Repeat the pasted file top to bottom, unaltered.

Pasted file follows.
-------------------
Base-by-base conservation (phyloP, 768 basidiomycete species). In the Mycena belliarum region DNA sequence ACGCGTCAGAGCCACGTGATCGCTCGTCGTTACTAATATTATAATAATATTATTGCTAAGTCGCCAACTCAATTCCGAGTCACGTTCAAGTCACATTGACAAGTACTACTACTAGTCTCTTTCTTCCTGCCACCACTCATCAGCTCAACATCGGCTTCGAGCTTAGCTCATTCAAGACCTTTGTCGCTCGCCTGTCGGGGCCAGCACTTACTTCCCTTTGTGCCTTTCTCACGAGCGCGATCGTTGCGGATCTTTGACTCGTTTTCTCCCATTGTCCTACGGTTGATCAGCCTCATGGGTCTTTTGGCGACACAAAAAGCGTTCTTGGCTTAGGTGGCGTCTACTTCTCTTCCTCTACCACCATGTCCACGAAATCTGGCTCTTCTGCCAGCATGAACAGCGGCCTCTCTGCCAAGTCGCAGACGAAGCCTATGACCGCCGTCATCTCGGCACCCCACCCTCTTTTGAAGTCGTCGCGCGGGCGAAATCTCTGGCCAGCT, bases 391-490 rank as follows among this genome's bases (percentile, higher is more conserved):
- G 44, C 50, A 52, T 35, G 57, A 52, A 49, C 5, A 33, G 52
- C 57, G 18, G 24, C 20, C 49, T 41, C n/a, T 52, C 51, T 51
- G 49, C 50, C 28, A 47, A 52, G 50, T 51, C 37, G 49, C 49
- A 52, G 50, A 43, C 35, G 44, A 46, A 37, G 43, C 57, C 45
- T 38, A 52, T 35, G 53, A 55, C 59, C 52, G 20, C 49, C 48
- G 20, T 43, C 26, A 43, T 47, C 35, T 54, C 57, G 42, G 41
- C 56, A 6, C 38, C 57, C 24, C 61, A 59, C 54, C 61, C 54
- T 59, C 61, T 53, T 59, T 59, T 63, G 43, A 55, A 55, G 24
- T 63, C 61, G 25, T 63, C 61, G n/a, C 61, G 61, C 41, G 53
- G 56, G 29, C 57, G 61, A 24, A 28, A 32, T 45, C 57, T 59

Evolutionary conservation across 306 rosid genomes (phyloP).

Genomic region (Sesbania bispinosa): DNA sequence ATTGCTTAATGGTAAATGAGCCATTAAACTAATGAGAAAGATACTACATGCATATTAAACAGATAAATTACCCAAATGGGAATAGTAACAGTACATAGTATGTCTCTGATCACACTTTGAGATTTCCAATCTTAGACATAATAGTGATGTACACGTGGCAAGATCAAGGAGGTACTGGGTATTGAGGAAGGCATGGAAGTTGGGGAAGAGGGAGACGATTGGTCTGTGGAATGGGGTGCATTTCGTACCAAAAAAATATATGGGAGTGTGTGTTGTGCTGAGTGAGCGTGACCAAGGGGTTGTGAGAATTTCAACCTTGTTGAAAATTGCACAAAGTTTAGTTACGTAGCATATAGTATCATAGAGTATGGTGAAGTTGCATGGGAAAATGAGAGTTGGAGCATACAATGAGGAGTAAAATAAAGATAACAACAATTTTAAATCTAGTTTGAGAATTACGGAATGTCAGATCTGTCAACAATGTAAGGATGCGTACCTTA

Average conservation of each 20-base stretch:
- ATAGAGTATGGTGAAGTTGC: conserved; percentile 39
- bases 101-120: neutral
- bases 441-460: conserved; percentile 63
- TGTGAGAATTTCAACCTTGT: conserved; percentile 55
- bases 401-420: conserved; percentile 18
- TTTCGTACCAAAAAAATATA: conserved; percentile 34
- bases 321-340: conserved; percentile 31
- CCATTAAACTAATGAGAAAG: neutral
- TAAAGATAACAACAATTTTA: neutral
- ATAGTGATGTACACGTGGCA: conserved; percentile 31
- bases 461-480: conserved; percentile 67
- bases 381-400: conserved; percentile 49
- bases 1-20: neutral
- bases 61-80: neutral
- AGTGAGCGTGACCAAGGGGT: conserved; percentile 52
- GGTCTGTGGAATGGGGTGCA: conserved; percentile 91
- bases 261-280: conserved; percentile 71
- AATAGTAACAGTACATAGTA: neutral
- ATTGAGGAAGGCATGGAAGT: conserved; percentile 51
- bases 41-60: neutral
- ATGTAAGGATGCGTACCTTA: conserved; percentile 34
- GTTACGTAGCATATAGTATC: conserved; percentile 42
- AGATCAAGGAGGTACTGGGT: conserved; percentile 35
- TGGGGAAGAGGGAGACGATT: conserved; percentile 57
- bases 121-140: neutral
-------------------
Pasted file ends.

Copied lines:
Base-by-base conservation (phyloP, 768 basidiomycete species). In the Mycena belliarum region DNA sequence ACGCGTCAGAGCCACGTGATCGCTCGTCGTTACTAATATTATAATAATATTATTGCTAAGTCGCCAACTCAATTCCGAGTCACGTTCAAGTCACATTGACAAGTACTACTACTAGTCTCTTTCTTCCTGCCACCACTCATCAGCTCAACATCGGCTTCGAGCTTAGCTCATTCAAGACCTTTGTCGCTCGCCTGTCGGGGCCAGCACTTACTTCCCTTTGTGCCTTTCTCACGAGCGCGATCGTTGCGGATCTTTGACTCGTTTTCTCCCATTGTCCTACGGTTGATCAGCCTCATGGGTCTTTTGGCGACACAAAAAGCGTTCTTGGCTTAGGTGGCGTCTACTTCTCTTCCTCTACCACCATGTCCACGAAATCTGGCTCTTCTGCCAGCATGAACAGCGGCCTCTCTGCCAAGTCGCAGACGAAGCCTATGACCGCCGTCATCTCGGCACCCCACCCTCTTTTGAAGTCGTCGCGCGGGCGAAATCTCTGGCCAGCT, bases 391-490 rank as follows among this genome's bases (percentile, higher is more conserved):
- G 44, C 50, A 52, T 35, G 57, A 52, A 49, C 5, A 33, G 52
- C 57, G 18, G 24, C 20, C 49, T 41, C n/a, T 52, C 51, T 51
- G 49, C 50, C 28, A 47, A 52, G 50, T 51, C 37, G 49, C 49
- A 52, G 50, A 43, C 35, G 44, A 46, A 37, G 43, C 57, C 45
- T 38, A 52, T 35, G 53, A 55, C 59, C 52, G 20, C 49, C 48
- G 20, T 43, C 26, A 43, T 47, C 35, T 54, C 57, G 42, G 41
- C 56, A 6, C 38, C 57, C 24, C 61, A 59, C 54, C 61, C 54
- T 59, C 61, T 53, T 59, T 59, T 63, G 43, A 55, A 55, G 24
- T 63, C 61, G 25, T 63, C 61, G n/a, C 61, G 61, C 41, G 53
- G 56, G 29, C 57, G 61, A 24, A 28, A 32, T 45, C 57, T 59

Evolutionary conservation across 306 rosid genomes (phyloP).

Genomic region (Sesbania bispinosa): DNA sequence ATTGCTTAATGGTAAATGAGCCATTAAACTAATGAGAAAGATACTACATGCATATTAAACAGATAAATTACCCAAATGGGAATAGTAACAGTACATAGTATGTCTCTGATCACACTTTGAGATTTCCAATCTTAGACATAATAGTGATGTACACGTGGCAAGATCAAGGAGGTACTGGGTATTGAGGAAGGCATGGAAGTTGGGGAAGAGGGAGACGATTGGTCTGTGGAATGGGGTGCATTTCGTACCAAAAAAATATATGGGAGTGTGTGTTGTGCTGAGTGAGCGTGACCAAGGGGTTGTGAGAATTTCAACCTTGTTGAAAATTGCACAAAGTTTAGTTACGTAGCATATAGTATCATAGAGTATGGTGAAGTTGCATGGGAAAATGAGAGTTGGAGCATACAATGAGGAGTAAAATAAAGATAACAACAATTTTAAATCTAGTTTGAGAATTACGGAATGTCAGATCTGTCAACAATGTAAGGATGCGTACCTTA

Average conservation of each 20-base stretch:
- ATAGAGTATGGTGAAGTTGC: conserved; percentile 39
- bases 101-120: neutral
- bases 441-460: conserved; percentile 63
- TGTGAGAATTTCAACCTTGT: conserved; percentile 55
- bases 401-420: conserved; percentile 18
- TTTCGTACCAAAAAAATATA: conserved; percentile 34
- bases 321-340: conserved; percentile 31
- CCATTAAACTAATGAGAAAG: neutral
- TAAAGATAACAACAATTTTA: neutral
- ATAGTGATGTACACGTGGCA: conserved; percentile 31
- bases 461-480: conserved; percentile 67
- bases 381-400: conserved; percentile 49
- bases 1-20: neutral
- bases 61-80: neutral
- AGTGAGCGTGACCAAGGGGT: conserved; percentile 52
- GGTCTGTGGAATGGGGTGCA: conserved; percentile 91
- bases 261-280: conserved; percentile 71
- AATAGTAACAGTACATAGTA: neutral
- ATTGAGGAAGGCATGGAAGT: conserved; percentile 51
- bases 41-60: neutral
- ATGTAAGGATGCGTACCTTA: conserved; percentile 34
- GTTACGTAGCATATAGTATC: conserved; percentile 42
- AGATCAAGGAGGTACTGGGT: conserved; percentile 35
- TGGGGAAGAGGGAGACGATT: conserved; percentile 57
- bases 121-140: neutral